Roy’s Rules

Roy Chapman Andrews’ Rules for his 1920 Mongolian expedition, according to Alan Nichols of the Explorer’s Club:

– No cussing the weather.

– No grouching against the gasoline in the water.

– No profanity (except the picturesque variety).

– All male members must take share in pumping tires and other work not requiring hot air.

– If male members cannot supply fresh meat on any one day, they will not be allowed to smoke after dinner.

The Expedition and each member is required to:

– Have a thoroughly good time.

– Camp early and start late on general principle.

– Stop and investigate or leave the road and explore whenever desired.

5 thoughts on “Roy’s Rules”

  1. I have also read that some of the expedition's encounters with local brigands were high speed call-their-bluff affairs with guns ready, if not firing. He became Director of the American Museum after the expeditions, but not with the success of his persona as expedition leader. I read his autobiography "Under a lucky star" as a kid. It was well known in the SF bay area that the famous Andrews was retired and living in Carmel at the time. I wonder if he would have liked a visit from a kid like me?

  2. Very cool!

    I've never read "Under a Lucky Star" and now I will have to. He had a profound influence on me as a kid. I wonder if he viewed the many juvenile books he wrote as an investment in developing future scientists?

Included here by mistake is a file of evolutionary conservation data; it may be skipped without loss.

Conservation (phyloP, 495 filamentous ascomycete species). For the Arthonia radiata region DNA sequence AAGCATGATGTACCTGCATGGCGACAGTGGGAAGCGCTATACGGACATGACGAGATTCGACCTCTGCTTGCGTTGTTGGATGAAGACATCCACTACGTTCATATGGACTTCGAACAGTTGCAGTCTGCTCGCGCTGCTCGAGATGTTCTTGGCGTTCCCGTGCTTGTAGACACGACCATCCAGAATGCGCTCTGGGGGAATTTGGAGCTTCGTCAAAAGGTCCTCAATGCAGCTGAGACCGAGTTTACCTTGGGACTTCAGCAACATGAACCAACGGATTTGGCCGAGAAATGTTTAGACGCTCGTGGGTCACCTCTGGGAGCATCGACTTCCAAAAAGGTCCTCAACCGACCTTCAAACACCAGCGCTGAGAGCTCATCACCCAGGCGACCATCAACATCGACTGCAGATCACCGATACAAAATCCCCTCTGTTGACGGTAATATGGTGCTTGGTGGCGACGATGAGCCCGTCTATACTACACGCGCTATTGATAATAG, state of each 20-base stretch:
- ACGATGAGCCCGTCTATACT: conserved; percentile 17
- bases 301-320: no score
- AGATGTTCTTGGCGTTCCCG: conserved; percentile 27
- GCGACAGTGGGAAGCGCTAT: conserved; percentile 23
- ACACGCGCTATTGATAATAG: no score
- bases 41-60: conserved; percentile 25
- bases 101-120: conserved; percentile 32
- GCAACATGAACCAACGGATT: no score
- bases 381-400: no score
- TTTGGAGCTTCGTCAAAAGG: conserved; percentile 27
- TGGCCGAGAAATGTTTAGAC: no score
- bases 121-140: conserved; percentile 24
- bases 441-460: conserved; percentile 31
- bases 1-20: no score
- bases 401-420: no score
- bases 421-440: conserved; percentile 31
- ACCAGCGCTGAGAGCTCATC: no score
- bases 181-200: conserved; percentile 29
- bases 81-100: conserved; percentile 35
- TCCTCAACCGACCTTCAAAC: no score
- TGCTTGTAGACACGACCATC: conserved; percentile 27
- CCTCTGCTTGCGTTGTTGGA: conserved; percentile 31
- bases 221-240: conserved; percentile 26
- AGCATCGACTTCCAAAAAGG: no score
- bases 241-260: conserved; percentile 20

3. "- All male members must take share in pumping tires and other work not requiring hot air.

    – If male members cannot supply fresh meat on any one day, they will not be allowed to smoke after dinner."

    These two conjure up some *really* odd mental images.

    What is the difference between picturesque profanity and the regular kind?

  4. Codger: great to have you back– I think he like most adventurous scientists would have loved to meet interested kids. Reid (and all): try Charles Gallenkamp's very good and fairly recent Dragon Hunter which includes more than the skimpy Lucky Star and has great photos. Of his own my favorite affordable is the (misleadingly named) On the Track of Ancient Man, mostly about dinosaurs and such. Jess– I think we are looking at him over a temporal/cultural divide– I am, and our lives overlapped (;-))

Leave a Comment